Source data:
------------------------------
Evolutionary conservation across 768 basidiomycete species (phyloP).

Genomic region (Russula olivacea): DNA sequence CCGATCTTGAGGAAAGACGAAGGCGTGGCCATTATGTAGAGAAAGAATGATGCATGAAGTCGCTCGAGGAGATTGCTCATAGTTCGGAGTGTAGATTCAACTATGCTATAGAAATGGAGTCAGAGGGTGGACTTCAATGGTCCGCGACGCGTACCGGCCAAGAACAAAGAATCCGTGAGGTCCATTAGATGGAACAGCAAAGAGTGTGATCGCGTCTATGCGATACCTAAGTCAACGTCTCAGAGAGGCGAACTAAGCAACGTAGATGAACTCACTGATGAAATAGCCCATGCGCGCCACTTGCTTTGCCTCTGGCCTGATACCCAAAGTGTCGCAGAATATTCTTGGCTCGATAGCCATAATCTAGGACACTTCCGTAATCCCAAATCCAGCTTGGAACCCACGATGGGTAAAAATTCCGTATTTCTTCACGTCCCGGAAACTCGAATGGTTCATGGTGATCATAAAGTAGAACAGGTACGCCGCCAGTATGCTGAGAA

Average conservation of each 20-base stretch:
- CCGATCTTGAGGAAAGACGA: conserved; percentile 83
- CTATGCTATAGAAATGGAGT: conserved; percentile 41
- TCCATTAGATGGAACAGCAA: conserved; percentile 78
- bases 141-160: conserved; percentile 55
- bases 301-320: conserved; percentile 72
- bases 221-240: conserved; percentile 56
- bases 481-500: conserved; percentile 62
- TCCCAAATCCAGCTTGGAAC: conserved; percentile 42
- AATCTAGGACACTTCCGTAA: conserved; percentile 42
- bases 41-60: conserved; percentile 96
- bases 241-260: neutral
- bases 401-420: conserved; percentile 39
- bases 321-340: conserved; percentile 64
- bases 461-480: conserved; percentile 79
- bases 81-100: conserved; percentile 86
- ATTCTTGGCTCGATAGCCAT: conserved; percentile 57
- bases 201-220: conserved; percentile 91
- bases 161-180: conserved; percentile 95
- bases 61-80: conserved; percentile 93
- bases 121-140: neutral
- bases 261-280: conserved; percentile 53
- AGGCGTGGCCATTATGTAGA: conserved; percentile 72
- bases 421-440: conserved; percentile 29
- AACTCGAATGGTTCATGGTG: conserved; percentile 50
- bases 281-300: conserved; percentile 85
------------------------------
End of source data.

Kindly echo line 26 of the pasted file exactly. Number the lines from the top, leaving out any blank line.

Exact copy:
- bases 421-440: conserved; percentile 29